Tell the Historical Sociologist

Today we had the honor of visiting Oguma Eiji, the historical sociologist, Keio University professor, guitarist, and documentary filmmaker who directed “Tell the Prime Minister”–at his house, no less. To be honest, I was really nervous beforehand. Was my reading and preparation adequate? Did I watch his documentary in enough detail? Would I ask good enough questions?

In the end, I wound up just listening and observing. It was very interesting hearing how Oguma Eiji got to where he is today. Apparently, he studied physics and agricultural biology as an undergrad, did his master’s thesis in sociology, and his doctor’s in foreign policy. Oguma Eiji was interested in how invisible desire or collective consciousness is present in anthropology, and also how that plays into the Japanese identity. I was also intrigued by how he didn’t really self-identify much as an activist or writer. I was also very impressed with how fluent his English was.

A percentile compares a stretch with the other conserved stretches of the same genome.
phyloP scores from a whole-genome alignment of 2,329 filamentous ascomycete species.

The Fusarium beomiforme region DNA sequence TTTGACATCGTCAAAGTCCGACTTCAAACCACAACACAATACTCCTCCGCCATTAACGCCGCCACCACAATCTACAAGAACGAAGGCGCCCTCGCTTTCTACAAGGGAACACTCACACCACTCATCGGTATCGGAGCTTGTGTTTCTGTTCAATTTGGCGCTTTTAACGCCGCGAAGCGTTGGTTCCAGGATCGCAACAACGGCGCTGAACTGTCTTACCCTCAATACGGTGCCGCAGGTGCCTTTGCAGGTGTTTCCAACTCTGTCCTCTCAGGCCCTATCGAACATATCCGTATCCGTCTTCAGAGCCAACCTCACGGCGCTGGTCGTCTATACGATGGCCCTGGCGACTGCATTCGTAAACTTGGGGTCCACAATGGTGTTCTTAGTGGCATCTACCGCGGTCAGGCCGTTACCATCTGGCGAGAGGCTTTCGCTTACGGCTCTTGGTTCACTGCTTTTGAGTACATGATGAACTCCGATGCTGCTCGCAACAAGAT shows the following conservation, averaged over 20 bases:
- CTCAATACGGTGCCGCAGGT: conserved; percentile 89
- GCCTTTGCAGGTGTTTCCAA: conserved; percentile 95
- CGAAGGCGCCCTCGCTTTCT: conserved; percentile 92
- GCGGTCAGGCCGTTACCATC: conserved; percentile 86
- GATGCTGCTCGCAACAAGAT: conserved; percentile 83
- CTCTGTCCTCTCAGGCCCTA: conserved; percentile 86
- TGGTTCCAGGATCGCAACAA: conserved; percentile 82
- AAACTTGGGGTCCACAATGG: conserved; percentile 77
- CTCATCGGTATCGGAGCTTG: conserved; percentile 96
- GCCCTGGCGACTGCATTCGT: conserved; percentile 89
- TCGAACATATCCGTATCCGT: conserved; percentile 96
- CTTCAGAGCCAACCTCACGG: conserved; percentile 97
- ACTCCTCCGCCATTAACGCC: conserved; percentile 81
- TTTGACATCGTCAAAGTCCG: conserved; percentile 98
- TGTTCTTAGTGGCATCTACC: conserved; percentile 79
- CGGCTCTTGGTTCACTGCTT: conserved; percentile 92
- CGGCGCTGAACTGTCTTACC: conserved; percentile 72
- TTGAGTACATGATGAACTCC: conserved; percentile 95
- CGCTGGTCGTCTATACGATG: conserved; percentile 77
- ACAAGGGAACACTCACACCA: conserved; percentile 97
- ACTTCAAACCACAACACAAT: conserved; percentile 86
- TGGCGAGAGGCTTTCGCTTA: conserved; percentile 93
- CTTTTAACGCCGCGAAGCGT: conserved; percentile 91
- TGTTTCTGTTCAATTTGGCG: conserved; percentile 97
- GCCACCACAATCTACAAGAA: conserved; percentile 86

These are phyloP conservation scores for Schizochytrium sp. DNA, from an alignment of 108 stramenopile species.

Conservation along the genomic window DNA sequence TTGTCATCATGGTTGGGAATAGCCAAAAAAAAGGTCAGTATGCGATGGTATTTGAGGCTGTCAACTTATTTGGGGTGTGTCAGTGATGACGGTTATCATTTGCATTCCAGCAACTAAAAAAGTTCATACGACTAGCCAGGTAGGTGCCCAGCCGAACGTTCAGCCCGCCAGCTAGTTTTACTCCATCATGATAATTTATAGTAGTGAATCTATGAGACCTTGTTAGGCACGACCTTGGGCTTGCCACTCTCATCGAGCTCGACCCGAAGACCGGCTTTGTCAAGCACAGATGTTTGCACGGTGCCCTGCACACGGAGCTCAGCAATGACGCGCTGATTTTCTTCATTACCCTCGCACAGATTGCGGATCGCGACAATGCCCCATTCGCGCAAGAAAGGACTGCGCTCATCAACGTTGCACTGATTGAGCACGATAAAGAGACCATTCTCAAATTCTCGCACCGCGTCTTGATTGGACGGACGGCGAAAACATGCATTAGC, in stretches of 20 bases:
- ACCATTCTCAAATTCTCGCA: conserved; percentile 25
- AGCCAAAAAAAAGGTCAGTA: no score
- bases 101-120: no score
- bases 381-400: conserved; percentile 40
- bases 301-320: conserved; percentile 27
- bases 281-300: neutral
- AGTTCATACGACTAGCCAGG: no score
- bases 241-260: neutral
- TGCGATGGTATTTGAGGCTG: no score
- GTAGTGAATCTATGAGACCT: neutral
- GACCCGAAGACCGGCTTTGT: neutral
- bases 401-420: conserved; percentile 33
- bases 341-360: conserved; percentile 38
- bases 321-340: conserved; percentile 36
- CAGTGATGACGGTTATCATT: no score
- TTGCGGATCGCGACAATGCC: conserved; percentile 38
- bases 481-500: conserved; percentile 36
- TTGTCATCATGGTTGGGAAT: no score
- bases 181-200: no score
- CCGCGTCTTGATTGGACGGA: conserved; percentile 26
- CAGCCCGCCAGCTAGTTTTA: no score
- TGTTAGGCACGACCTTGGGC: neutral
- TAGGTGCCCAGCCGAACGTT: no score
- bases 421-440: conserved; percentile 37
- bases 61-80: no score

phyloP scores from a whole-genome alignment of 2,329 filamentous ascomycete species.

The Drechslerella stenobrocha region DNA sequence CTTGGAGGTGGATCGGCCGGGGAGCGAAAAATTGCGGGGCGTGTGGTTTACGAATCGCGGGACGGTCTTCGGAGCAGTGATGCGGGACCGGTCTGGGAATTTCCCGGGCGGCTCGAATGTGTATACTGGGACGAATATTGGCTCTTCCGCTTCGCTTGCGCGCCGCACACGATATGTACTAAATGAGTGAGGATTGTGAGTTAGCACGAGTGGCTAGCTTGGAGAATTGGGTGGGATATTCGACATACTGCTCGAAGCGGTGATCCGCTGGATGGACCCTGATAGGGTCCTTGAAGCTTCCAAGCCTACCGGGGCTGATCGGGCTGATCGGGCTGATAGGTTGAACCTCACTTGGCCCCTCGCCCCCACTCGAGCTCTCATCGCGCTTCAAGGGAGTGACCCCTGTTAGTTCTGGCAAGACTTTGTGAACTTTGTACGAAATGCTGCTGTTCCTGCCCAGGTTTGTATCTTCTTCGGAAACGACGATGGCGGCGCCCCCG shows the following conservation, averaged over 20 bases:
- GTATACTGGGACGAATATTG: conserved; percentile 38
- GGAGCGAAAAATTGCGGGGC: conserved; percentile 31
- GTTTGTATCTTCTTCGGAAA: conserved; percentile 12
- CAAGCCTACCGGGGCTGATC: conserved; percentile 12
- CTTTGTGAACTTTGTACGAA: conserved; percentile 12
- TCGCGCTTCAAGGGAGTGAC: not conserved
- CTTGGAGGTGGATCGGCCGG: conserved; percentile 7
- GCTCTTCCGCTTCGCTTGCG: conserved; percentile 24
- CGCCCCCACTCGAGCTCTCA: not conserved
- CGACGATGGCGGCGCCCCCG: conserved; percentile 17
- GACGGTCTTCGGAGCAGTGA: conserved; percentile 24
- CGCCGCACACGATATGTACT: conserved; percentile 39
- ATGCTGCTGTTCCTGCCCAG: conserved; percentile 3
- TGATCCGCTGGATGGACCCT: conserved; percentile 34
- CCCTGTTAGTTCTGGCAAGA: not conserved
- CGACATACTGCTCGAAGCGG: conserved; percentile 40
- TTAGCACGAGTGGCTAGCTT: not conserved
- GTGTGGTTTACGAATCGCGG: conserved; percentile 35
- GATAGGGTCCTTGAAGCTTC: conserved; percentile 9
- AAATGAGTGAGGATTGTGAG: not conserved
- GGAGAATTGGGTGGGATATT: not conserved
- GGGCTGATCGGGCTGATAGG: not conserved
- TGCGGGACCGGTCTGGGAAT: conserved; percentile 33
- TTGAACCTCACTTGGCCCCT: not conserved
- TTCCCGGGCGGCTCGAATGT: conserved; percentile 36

Later, we went to the Ghibli Museum. As an avid fan of anime (insert shameless plug for Bowdoin Animation Society) who’s interested in the environment, this was a really fascinating visit, since many of Miyazaki’s films deal with the environment and technology (looking at you, Princess MononokeNausicaa of the Valley of the Wind, etc.). As a bit of a sketch artist myself, it was wonderful to see the early concept art and sketches for various films I had seen, such as Princess Mononoke, Spirited AwayGrave of the Fire FliesHowl’s Moving Castle, and others. One particularly interesting exhibit was the exhibit on food in Ghibli movies; afterwards, we had an engaging discussion pn food culture with Selinger-sensei sitting outside the museum gift shop (yes, I caved and purchased Spirited Away playing cards). It really took me back to first year fall, when I took Selinger-sensei’s Japanese Animation freshman seminar. As a slightly relevant aside and another shameless plug, if you (as the reader) are interested at all in any Ghibli films, or anime films in general, Bowdoin has a number of films on reserve in the Library Media Commons (in the basement of Hawthorne-Longfellow Library). I’m still working on compiling them all, but a partial list can be found here (yes, yet again a shameless plug):